Deaths by Injury Rise in U.S. Adults

Poisoning a Leading Cause of Unintended or Suicidal Injury Deaths, Says CDC

From the WebMD Archives

Dec. 14, 2007 -- Deaths by injury have become more common in the U.S., and poisoning accounts for much of that trend.

The CDC reports a 5.5% increase in U.S. deaths by injury from 1999-2004. This is the first sustained increase in 25 years. The increase was even larger among 20-29 year olds with a 7.7% increase.

That increase from deaths by injury includes unintended deaths, suicides, and cases in which death certificate data didn't show whether the fatal injuries were intentional or not. The increase was seen in adults aged 20 to 64.

"Unintentional injury mortality rates increased 6.6%, suicide increased 4.3%, and deaths from injury of undetermined intent increased 20.6%," states the CDC.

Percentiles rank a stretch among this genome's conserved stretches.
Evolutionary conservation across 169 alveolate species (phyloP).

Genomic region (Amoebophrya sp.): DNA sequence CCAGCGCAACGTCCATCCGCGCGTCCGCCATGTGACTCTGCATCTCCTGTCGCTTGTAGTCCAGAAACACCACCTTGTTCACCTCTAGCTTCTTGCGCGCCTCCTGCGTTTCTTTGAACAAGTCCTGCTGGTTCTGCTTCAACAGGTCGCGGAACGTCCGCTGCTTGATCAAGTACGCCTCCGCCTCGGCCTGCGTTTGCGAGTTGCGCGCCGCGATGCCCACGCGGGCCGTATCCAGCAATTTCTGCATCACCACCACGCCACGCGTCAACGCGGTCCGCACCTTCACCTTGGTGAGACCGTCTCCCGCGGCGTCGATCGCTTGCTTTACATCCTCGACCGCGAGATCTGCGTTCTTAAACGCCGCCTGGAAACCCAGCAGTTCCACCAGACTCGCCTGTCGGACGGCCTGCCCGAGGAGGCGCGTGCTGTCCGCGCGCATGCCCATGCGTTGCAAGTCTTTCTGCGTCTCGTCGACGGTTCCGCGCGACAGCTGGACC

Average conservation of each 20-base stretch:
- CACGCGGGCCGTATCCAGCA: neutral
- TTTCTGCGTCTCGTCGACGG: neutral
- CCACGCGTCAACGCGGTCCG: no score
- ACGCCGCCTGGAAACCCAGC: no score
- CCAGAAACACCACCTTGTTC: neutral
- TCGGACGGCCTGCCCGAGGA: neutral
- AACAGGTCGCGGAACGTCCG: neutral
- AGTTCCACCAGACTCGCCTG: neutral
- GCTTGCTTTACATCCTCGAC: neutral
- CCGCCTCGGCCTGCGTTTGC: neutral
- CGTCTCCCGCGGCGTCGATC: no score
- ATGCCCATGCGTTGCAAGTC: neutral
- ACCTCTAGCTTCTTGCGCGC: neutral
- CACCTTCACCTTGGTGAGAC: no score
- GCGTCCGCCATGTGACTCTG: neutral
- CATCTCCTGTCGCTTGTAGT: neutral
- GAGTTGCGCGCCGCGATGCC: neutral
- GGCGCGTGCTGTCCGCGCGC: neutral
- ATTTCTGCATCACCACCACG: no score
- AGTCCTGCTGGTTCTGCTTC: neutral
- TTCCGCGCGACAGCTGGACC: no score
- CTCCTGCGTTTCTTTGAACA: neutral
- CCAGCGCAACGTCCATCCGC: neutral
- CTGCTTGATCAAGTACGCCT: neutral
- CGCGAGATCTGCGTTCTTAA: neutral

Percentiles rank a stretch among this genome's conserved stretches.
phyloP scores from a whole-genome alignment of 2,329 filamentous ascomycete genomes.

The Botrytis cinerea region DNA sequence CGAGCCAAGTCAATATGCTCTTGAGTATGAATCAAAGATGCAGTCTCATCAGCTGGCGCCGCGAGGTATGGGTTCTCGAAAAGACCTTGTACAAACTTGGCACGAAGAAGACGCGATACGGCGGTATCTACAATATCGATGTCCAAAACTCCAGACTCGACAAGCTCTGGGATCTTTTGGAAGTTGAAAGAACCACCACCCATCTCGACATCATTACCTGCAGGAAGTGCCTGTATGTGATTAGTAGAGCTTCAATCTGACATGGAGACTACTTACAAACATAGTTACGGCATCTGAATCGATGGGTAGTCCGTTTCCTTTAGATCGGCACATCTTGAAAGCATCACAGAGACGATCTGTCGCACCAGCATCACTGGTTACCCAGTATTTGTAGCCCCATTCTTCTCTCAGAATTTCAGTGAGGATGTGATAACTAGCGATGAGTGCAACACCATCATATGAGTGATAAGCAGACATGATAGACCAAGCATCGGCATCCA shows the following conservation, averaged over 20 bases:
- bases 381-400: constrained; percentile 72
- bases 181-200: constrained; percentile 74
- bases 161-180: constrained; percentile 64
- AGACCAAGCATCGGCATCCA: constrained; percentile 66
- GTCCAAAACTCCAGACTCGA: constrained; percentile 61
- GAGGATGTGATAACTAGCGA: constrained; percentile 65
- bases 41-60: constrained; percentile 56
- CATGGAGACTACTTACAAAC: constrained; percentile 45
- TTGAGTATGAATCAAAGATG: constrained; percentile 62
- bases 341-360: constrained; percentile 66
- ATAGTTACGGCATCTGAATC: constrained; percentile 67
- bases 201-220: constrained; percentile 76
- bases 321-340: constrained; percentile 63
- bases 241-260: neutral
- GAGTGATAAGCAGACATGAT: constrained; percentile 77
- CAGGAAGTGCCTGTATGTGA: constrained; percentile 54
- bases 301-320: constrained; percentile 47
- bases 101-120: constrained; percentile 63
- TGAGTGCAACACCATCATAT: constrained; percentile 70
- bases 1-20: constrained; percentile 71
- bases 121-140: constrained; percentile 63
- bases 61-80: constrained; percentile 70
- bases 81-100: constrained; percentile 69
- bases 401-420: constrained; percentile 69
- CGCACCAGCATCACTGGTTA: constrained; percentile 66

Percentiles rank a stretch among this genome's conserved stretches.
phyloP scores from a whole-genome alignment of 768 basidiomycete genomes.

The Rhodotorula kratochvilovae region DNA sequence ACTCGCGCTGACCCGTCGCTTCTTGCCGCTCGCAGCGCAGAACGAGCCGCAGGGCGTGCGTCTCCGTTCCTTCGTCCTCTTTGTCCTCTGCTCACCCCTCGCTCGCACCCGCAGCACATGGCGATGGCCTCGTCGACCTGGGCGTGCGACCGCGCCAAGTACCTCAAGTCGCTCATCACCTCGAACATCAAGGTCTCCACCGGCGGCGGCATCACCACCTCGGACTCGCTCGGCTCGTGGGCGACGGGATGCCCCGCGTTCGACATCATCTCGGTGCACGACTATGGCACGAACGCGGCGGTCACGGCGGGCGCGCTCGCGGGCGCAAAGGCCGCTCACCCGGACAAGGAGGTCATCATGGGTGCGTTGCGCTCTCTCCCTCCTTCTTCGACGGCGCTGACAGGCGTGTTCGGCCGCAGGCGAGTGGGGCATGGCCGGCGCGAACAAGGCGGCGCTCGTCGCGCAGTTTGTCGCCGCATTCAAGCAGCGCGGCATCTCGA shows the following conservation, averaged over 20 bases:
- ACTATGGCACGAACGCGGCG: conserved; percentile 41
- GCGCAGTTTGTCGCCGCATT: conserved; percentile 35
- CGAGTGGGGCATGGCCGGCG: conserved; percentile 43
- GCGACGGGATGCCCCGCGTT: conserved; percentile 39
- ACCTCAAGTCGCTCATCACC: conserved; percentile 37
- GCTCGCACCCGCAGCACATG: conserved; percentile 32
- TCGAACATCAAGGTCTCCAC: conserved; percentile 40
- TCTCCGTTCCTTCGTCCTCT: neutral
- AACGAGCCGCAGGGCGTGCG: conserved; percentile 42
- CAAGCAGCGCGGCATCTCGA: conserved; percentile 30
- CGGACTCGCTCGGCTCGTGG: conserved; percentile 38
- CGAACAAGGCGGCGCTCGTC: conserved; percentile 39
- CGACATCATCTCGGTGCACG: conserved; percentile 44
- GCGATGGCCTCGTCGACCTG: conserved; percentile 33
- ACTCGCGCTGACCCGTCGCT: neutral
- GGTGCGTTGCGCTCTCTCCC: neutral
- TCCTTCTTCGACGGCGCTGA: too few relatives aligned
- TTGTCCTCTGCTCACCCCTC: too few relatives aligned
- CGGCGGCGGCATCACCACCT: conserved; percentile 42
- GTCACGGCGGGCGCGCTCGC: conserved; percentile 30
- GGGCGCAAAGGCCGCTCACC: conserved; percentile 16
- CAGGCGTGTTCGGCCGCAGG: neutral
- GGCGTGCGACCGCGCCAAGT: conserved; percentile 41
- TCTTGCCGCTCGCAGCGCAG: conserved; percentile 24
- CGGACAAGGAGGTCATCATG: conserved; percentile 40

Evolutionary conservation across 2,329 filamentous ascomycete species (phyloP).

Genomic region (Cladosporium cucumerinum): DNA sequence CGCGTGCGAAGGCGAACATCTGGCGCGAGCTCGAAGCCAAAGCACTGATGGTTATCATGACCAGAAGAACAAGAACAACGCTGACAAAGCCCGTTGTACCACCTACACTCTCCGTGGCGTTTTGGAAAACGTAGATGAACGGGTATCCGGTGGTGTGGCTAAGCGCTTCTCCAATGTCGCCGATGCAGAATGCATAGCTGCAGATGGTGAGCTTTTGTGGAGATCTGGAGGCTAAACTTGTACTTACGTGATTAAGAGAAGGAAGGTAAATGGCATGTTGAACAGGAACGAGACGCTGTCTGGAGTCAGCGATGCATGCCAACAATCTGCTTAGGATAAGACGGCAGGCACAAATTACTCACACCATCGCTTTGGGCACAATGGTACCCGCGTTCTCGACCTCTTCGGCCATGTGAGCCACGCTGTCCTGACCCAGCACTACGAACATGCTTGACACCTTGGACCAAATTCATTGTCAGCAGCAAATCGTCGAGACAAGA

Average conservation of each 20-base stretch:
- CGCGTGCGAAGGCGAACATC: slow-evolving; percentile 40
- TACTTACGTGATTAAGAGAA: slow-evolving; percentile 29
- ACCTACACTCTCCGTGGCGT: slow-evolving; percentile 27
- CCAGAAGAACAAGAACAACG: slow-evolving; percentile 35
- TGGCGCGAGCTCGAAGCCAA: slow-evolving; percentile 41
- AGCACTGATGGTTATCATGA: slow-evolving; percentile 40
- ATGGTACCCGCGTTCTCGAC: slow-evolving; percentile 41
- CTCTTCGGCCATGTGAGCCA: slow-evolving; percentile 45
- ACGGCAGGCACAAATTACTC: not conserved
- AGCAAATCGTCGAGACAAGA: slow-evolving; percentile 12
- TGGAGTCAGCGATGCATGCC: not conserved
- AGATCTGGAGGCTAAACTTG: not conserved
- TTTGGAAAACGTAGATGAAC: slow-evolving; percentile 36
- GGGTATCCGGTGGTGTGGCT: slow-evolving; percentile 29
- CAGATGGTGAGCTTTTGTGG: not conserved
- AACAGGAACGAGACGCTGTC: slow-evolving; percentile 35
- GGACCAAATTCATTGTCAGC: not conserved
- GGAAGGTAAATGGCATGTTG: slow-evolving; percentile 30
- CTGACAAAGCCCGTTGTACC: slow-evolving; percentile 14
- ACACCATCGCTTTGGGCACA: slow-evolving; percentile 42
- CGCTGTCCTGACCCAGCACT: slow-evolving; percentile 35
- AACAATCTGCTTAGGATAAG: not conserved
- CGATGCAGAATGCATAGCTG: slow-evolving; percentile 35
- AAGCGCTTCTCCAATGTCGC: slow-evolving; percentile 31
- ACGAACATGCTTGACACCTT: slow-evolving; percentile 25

Most deaths from injuries were unintended, with auto accidents as the top cause of death from unintentional injury.

Rises in poisoning deaths account for more than half of the increase in injury deaths. That's probably due to an increase in drug abuse, "especially prescription drug abuse, since 1999," states the CDC.

Deaths from injury declined in the 1970s, then leveled off in the 1990s before starting to rise in 1999, according to the CDC.

The findings appear in today's edition of the CDC's Morbidity and Mortality Weekly Report.

WebMD Health News Reviewed by Michael W. Smith, MD on December 14, 2007


SOURCES: CDC, Morbidity and Mortality Weekly Report, Dec. 14, 2007; vol 56: pp 1281-1284. News release, CDC.

© 2007 WebMD, Inc. All rights reserved.